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How to Copy File Path Mac as Text – Tutorial

copy file path mac
Written by Hassan Abbas

Most of the time you may want to get the full path of an item in the Finder. And while there are many ways to access file paths, not all will permit you to extract them as text to paste into documents you may be composing. In this article, we are going to talk about How to Copy File Path Mac as Text – Tutorial. Let’s begin!

Such as, if you select a file in the Finder and press Command-C to copy it, the behavior when pasting it will be different, that depends on the program being used. In some of the cases, the program will only paste the file name. However, in others, it may try to embed the file’s contents or its icon where you have pasted. The same goes for dragging and also dropping files from the Finder. They similarly may be handled either as file names or as icons or content objects as well.

If you would like to rather just get the file path of the selected document. Then you can use the Finder’s “Show Path Bar” option in the View menu as well. Open the document in a program and then use the path menu, or by searching for the item in Spotlight. Followed through holding the Option and Command keys when hovering your mouse over a search result to reveal its path in the preview window. But, these approaches do not give you the option to copy the file path as text.

Further

Advanced Mac users who need frequent access to a files complete path in macOS and also Mac OS . They may find themselves turning to the drag & drop Terminal trick. Or also performing a variety of other tricks to copy the path of an item. However, with OS X 10.11 and later, there’s also a new native Copy Pathname option built directly into the Finder as well. Just as it sounds, it will copy the complete pathname of a file. Or also folder directly to the clipboard as well.

copy file path mac

Copy File Path Mac as Text on Mac Finder

Using the Copy-Item as Pathname in Mac OS X Finder is fairly easy. Let’ see here all you need to do to copy any items path name directly to the clipboard from anywhere in the file system:

  • First, navigate to the file or folder that you want to copy the path for.
  • Right-click (or Control+Click, or also a Two-Finger click on trackpads as well) on the file or folder in the Mac Finder
  • When in the right-click menu, then hold down the OPTION key in order to reveal the “Copy (item name) as Pathname” option. It actually replaces the standard Copy option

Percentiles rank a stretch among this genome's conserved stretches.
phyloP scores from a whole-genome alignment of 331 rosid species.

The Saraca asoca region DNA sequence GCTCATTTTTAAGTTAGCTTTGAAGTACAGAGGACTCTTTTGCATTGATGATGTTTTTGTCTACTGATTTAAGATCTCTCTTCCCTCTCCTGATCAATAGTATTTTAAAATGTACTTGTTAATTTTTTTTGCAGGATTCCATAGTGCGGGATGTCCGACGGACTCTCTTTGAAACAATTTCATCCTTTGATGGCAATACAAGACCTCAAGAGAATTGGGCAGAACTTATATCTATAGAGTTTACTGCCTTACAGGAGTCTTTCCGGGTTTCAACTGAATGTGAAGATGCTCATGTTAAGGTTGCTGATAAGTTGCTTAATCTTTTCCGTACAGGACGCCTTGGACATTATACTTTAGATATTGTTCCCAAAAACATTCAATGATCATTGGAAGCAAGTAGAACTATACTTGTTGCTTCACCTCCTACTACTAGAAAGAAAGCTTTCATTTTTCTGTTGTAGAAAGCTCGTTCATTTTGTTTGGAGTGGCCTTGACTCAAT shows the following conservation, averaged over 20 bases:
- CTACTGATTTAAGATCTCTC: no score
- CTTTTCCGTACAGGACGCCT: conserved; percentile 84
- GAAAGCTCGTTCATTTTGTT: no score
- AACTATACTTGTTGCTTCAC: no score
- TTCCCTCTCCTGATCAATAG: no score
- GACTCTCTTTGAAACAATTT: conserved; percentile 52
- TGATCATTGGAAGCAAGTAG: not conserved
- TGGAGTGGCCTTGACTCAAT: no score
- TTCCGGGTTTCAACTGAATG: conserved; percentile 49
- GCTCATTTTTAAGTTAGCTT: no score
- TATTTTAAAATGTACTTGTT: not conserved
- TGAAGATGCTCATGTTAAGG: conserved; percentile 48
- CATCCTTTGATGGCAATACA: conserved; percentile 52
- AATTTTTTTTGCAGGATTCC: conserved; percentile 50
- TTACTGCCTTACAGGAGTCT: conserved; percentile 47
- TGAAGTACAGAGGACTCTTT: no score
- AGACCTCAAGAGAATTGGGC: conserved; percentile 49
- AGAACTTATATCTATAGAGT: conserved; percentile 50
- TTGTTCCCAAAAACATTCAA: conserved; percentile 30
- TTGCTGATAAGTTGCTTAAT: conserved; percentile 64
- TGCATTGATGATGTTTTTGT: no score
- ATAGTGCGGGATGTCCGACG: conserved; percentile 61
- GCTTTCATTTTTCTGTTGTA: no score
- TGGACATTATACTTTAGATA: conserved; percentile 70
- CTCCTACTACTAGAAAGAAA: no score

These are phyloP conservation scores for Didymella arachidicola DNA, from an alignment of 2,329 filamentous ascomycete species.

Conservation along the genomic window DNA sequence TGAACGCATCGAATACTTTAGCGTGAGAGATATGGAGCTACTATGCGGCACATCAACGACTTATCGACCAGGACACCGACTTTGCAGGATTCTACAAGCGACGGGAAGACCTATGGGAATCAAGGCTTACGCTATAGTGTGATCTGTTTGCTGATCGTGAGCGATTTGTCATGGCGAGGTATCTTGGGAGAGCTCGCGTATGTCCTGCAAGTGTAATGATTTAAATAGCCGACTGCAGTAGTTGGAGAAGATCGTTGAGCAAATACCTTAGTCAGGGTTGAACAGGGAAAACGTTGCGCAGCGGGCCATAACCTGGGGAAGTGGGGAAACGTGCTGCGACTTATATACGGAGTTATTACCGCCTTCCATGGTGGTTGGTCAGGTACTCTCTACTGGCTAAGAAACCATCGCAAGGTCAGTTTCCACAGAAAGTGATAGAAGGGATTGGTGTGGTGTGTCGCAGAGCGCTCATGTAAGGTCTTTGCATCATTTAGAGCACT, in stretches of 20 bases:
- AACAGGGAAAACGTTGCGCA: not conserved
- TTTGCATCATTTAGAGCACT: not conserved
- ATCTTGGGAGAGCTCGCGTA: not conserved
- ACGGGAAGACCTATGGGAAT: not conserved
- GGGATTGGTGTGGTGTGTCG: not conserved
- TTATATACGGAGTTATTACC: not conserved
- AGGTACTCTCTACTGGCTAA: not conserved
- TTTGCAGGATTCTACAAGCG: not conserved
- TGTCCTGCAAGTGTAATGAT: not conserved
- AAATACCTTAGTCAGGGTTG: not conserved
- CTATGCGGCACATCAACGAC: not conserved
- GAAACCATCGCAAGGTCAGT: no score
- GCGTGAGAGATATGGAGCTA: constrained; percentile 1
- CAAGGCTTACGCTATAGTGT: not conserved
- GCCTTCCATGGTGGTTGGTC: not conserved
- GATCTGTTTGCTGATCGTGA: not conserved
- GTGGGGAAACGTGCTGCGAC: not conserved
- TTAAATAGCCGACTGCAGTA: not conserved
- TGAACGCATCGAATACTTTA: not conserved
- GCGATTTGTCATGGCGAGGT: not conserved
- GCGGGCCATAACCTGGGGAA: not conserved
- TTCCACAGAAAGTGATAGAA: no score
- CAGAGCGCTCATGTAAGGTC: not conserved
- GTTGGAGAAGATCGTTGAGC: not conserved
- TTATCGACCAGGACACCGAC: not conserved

• When selected, the file or folders path is now in the clipboard, then ready to paste anywhere

The copied pathname is always the complete path, then it is not relative.

(Where OS X network settings are stored) will then copy the following file path into the clipboard. That can then be pasted anywhere as so:

/Library/Preferences/SystemConfiguration/com.apple.Boot.plist

Although this right-clicks Copy Pathname option is only available in the latest versions of OS X actually. There are other ways to copy a file path in all versions of Mac OS X, which includes an Automator script. So if you are not on the latest and greatest you can still get the same feature via the Service menu and the Automator trick.

If you find yourself frequently needing path information on the Mac, then two other handy tricks are enabling the Path Bar. That is interactive or displaying the complete path in the Finder window title bars too. That will show the full path to the active folder where ever you are in the Finder within the title bar.

Conclusion

Alright, That was all Folks! I hope you guys like this article and also find it helpful to you. Give us your feedback on it. Also if you guys have further queries and issues related to this article. Then let us know in the comments section below. We will get back to you shortly.

Have a Great Day!

Also See: Do You Want To Convert Word Doc To Google Docs?

About the author

Hassan Abbas

Tech enthusiast with too many items on his wish-list and not nearly enough money! Specializing in all things tech, with a slight Apple bent he has been writing for various blogs for the best part of (too many) years

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